As published in The Fringed Gentian™.
by Susan Wilkins
Susan Wilkins' comments appear courtesy of the MPRB.
Volume 71, No. 3
It has been a busy season at the Wildflower Garden. As I look back on 2023, I notice how each year at the Garden brings new challenges and new joys.
Visitation and program participation has steadily increased over the past 20 years. We are at an all-time high with overall engagements and program participation here. Through October 1, we have tallied 45,304 visitor engagements (welcomes, conversations, information sharing) between visitors and the education staff and volunteers working at the Kiosk, Visitor Shelter, and on the trails. So far this season over 4,000 program participants have enjoyed a tour or program led by Garden staff as well.
The Wildflower Garden seasonal education staff of ten have done a tremendous job of sharing their knowledge and enthusiasm for the natural world each day with people from our community and from around the country and globe who visit. We are so fortunate to be able to recruit talented seasonal, part-time education staff each year who are the backbone of our education program at the Garden.
Wildflower Garden seasonal field staff have continued the legacy of care and tending to the Garden’s 15-acre native plant collection with great energy and effort. A space like this looks deceivingly self-maintaining, but it is not. Without these dedicated and talented field staff, the Garden would be an entirely different space and not nearly as biodiverse or beautiful.
The Garden’s volunteers are at the very heart of the spirit of the Garden. Docent volunteers provide a warm welcome and helpful information about the Garden to the visitors at the Kiosk (new in 2022) and Visitor Shelter. Field volunteers in the FIAPG and Legacy volunteer programs provide essential work in the EBWG Volunteer Stewardship Area, improving the ecological health of this area year after year. The Friends Board, also volunteers, provides a variety of supportive services to the Garden, always seeking to promote the wonders of the Wildflower Garden and to provide funding for special projects. In addition, corporate and non-profit groups volunteer with staff to assist with a variety of projects each year.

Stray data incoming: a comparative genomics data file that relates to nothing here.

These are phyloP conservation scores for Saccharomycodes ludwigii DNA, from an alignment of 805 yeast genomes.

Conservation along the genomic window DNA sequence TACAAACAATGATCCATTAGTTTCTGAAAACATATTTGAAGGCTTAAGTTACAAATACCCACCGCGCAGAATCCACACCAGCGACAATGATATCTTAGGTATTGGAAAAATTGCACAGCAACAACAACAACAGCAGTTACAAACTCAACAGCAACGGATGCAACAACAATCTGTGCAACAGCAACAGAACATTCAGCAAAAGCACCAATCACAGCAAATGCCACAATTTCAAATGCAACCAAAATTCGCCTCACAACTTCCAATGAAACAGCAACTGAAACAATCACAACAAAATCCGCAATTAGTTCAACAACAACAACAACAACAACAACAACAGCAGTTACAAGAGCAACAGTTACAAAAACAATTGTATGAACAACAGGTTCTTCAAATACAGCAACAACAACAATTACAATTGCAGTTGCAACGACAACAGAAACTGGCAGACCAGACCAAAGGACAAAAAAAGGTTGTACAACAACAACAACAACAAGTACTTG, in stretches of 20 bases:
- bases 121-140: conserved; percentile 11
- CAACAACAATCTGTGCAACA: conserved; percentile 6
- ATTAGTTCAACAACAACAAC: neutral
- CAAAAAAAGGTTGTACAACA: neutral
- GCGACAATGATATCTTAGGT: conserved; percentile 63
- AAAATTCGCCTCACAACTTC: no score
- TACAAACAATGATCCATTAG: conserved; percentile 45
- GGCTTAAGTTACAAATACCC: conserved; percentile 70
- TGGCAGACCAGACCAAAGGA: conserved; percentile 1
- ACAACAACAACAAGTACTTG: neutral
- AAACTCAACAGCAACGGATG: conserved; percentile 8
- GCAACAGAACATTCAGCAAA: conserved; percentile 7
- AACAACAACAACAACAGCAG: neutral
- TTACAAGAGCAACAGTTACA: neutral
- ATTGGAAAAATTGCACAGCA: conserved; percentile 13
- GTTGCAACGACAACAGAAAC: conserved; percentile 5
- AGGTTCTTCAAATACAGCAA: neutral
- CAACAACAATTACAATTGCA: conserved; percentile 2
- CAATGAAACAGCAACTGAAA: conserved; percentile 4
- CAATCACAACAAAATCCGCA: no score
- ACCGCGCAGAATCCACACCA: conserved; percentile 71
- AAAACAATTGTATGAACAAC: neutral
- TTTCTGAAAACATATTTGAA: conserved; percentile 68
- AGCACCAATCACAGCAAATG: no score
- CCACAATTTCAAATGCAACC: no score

Several new infrastructure-focused improvement projects have been completed this season—
Out in the field, the 2023-34 bee census is underway and being completed by Dr. Elaine Evans and her team from the U of MN. The Friends of the Wildflower Garden and MPRB are sharing the cost of this project.
Another significant project for the Garden this season is the addition of a pollinator meadow at the entrance to the Garden off of Theodore Wirth Parkway. The project is part of the Turf to Pollinator Garden Program funded by the Minnesota Environment and Natural Resources Trust Fund (ENRTF). Wilderness in the City and Metro Blooms are project partners with the Minneapolis Park and Recreation Board (MPRB). The aim of this program is to create pollinator habitat in areas that had been planted as turf within Regional Parks of the Twin Cities Metro Area. By the end of October we will have planted over 11,500 plants in the new meadow! The tremendous number of volunteers, MPRB staff, Conservation Corp of MN & IA staff and youth, Mississippi River Green Team youth, and project partners involved in making this a reality has been remarkable. It’s taken a village of enthusiastic, supportive people to bring this project to fruition.